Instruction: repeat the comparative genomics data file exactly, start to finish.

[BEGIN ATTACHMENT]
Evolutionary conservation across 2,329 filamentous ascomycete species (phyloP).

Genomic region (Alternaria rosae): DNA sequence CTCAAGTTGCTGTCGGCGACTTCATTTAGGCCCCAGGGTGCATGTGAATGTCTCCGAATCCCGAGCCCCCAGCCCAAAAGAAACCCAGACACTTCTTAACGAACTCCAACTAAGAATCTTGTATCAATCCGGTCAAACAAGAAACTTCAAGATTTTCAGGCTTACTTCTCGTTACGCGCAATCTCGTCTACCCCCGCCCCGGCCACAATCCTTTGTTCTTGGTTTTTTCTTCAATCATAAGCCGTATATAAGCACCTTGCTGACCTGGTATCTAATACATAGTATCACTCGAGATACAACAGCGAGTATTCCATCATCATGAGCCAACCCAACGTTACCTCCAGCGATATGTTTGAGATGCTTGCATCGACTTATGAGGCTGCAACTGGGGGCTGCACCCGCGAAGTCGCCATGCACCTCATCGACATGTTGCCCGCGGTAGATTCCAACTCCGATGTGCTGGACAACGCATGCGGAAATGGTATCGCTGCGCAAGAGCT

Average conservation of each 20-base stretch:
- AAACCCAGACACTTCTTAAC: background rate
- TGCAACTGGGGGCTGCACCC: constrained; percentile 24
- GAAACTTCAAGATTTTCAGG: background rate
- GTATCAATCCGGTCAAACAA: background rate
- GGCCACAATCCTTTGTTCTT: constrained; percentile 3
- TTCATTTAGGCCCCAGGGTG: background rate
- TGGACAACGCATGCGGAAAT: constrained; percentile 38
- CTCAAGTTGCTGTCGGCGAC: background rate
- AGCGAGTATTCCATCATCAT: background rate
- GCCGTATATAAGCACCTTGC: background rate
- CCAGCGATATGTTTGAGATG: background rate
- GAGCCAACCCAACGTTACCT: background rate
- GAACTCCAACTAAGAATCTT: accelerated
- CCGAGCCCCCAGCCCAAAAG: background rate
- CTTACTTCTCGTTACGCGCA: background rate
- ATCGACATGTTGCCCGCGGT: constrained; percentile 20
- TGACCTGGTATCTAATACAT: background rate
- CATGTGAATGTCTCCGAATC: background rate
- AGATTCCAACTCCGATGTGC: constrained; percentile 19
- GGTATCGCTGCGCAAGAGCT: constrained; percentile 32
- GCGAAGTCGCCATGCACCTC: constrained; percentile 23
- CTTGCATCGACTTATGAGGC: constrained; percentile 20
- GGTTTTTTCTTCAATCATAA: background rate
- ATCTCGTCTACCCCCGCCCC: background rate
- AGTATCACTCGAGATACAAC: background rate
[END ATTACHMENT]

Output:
Evolutionary conservation across 2,329 filamentous ascomycete species (phyloP).

Genomic region (Alternaria rosae): DNA sequence CTCAAGTTGCTGTCGGCGACTTCATTTAGGCCCCAGGGTGCATGTGAATGTCTCCGAATCCCGAGCCCCCAGCCCAAAAGAAACCCAGACACTTCTTAACGAACTCCAACTAAGAATCTTGTATCAATCCGGTCAAACAAGAAACTTCAAGATTTTCAGGCTTACTTCTCGTTACGCGCAATCTCGTCTACCCCCGCCCCGGCCACAATCCTTTGTTCTTGGTTTTTTCTTCAATCATAAGCCGTATATAAGCACCTTGCTGACCTGGTATCTAATACATAGTATCACTCGAGATACAACAGCGAGTATTCCATCATCATGAGCCAACCCAACGTTACCTCCAGCGATATGTTTGAGATGCTTGCATCGACTTATGAGGCTGCAACTGGGGGCTGCACCCGCGAAGTCGCCATGCACCTCATCGACATGTTGCCCGCGGTAGATTCCAACTCCGATGTGCTGGACAACGCATGCGGAAATGGTATCGCTGCGCAAGAGCT

Average conservation of each 20-base stretch:
- AAACCCAGACACTTCTTAAC: background rate
- TGCAACTGGGGGCTGCACCC: constrained; percentile 24
- GAAACTTCAAGATTTTCAGG: background rate
- GTATCAATCCGGTCAAACAA: background rate
- GGCCACAATCCTTTGTTCTT: constrained; percentile 3
- TTCATTTAGGCCCCAGGGTG: background rate
- TGGACAACGCATGCGGAAAT: constrained; percentile 38
- CTCAAGTTGCTGTCGGCGAC: background rate
- AGCGAGTATTCCATCATCAT: background rate
- GCCGTATATAAGCACCTTGC: background rate
- CCAGCGATATGTTTGAGATG: background rate
- GAGCCAACCCAACGTTACCT: background rate
- GAACTCCAACTAAGAATCTT: accelerated
- CCGAGCCCCCAGCCCAAAAG: background rate
- CTTACTTCTCGTTACGCGCA: background rate
- ATCGACATGTTGCCCGCGGT: constrained; percentile 20
- TGACCTGGTATCTAATACAT: background rate
- CATGTGAATGTCTCCGAATC: background rate
- AGATTCCAACTCCGATGTGC: constrained; percentile 19
- GGTATCGCTGCGCAAGAGCT: constrained; percentile 32
- GCGAAGTCGCCATGCACCTC: constrained; percentile 23
- CTTGCATCGACTTATGAGGC: constrained; percentile 20
- GGTTTTTTCTTCAATCATAA: background rate
- ATCTCGTCTACCCCCGCCCC: background rate
- AGTATCACTCGAGATACAAC: background rate